The deafening silence among the population can serve as an indicator of their preferences. In the earlier days of the juntas, citizens of Niger were seen demonstrating against the invasion of their country; often showing clear support for the juntas and disregard for France and even ECOWAS, while it can be argued that these demonstrations could be induced. The degree to which it can be proven to be induced is limited. Currently, the people within these now military-run countries seem to be in support.

Border Responsibility: Before the Niger junta fiasco, there was almost no regulation between Nigeria and Niger border. People and goods crossed both sides with almost no restrictions. This has marred several situations in Nigeria; for instance, there used to be an influx of Niger citizens into Nigeria during elections, which underscores the authenticity of the results gotten from border states.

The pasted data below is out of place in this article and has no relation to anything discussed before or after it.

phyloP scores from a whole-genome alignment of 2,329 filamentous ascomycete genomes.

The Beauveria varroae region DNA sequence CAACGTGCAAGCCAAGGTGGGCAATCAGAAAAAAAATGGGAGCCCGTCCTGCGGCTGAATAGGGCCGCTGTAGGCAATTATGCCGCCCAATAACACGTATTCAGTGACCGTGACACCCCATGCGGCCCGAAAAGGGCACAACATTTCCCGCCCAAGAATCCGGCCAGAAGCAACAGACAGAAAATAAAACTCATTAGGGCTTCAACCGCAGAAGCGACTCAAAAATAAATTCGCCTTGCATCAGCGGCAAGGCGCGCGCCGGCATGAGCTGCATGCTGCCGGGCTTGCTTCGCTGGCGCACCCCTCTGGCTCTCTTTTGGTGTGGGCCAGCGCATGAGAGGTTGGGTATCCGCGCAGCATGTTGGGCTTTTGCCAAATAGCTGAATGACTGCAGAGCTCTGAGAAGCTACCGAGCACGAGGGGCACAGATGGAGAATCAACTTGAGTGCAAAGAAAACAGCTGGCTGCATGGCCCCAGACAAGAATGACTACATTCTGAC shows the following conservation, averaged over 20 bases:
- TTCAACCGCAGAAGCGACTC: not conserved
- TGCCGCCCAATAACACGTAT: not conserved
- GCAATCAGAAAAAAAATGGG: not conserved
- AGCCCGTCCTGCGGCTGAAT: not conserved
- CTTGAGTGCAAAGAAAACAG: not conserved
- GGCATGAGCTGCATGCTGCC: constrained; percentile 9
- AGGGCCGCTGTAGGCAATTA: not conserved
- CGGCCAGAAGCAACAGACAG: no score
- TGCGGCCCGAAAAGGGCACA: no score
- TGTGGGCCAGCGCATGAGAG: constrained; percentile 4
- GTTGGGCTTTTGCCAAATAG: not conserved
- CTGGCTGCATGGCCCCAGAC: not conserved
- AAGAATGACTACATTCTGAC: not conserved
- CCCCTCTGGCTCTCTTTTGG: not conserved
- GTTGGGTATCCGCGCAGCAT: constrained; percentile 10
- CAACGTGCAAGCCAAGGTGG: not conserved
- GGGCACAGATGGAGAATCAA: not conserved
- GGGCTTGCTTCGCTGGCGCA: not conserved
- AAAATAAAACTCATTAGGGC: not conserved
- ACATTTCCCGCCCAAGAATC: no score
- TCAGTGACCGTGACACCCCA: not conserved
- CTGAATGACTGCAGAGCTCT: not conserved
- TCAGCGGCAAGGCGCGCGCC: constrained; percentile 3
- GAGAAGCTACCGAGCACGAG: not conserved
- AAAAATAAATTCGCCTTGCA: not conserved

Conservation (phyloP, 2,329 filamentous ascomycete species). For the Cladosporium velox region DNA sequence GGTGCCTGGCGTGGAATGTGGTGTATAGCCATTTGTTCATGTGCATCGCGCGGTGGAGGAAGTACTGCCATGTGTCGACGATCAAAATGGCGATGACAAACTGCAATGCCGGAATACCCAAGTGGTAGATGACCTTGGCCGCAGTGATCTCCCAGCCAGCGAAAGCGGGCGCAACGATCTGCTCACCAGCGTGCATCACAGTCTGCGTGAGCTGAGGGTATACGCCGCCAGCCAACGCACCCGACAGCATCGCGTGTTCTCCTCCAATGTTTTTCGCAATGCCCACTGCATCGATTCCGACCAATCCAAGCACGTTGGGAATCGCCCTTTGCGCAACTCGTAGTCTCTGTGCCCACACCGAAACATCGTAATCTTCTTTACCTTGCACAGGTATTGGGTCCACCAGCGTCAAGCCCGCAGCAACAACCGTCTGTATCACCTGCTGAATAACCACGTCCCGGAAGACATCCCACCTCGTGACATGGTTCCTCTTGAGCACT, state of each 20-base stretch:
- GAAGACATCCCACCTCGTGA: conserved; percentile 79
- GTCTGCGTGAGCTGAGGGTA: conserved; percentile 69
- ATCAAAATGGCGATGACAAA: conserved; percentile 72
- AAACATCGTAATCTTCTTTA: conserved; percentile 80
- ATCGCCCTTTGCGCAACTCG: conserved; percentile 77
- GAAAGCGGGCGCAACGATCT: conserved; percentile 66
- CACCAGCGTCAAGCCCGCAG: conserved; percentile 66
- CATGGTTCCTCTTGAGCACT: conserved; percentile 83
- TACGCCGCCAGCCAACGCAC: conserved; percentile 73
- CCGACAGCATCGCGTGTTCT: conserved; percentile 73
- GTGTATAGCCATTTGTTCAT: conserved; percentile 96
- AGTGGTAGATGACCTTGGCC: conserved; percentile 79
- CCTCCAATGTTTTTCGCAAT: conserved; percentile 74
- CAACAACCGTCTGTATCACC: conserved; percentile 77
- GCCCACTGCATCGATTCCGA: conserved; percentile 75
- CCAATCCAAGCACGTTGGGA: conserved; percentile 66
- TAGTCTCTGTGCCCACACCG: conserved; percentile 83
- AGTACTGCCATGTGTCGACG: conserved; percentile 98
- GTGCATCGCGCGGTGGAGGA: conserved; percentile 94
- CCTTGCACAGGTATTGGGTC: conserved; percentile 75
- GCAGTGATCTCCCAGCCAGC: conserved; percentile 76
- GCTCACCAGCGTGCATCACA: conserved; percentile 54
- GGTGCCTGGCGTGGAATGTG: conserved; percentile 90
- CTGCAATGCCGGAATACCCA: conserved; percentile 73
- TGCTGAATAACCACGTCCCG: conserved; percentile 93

Apart from election scenes, goods that were formerly subsidized to Nigerians make it across these borders, thereby having the Nigerian government pay for these products consumed by citizens of other countries. The limited diplomatic relationship between Niger and Nigeria has led to more attention to our borders. This comes with several advantages for Nigeria.

True Independence for Niger: Apart from the influence of France, Nigeria has been a stumbling block to Niger’s independence. Often the Niger Republic has been regarded by several Nigerians as Nigeria’s 37th state. However, there seem to be some benefits that Niger seems to enjoy through such close relations with Nigeria. It raises questions about Niger’s position as a sovereign or as a puppet state where Nigeria and France call the shots.

These situations may have motivated their government takeover by the country’s military; the development has grown to the extent where these countries want to be independent of even regional bodies, thereby bringing the reality of ECOWAS disintegration. The situation seems like one where these countries are aiming to form a confederation of Military states and now want total independence from every form of external control.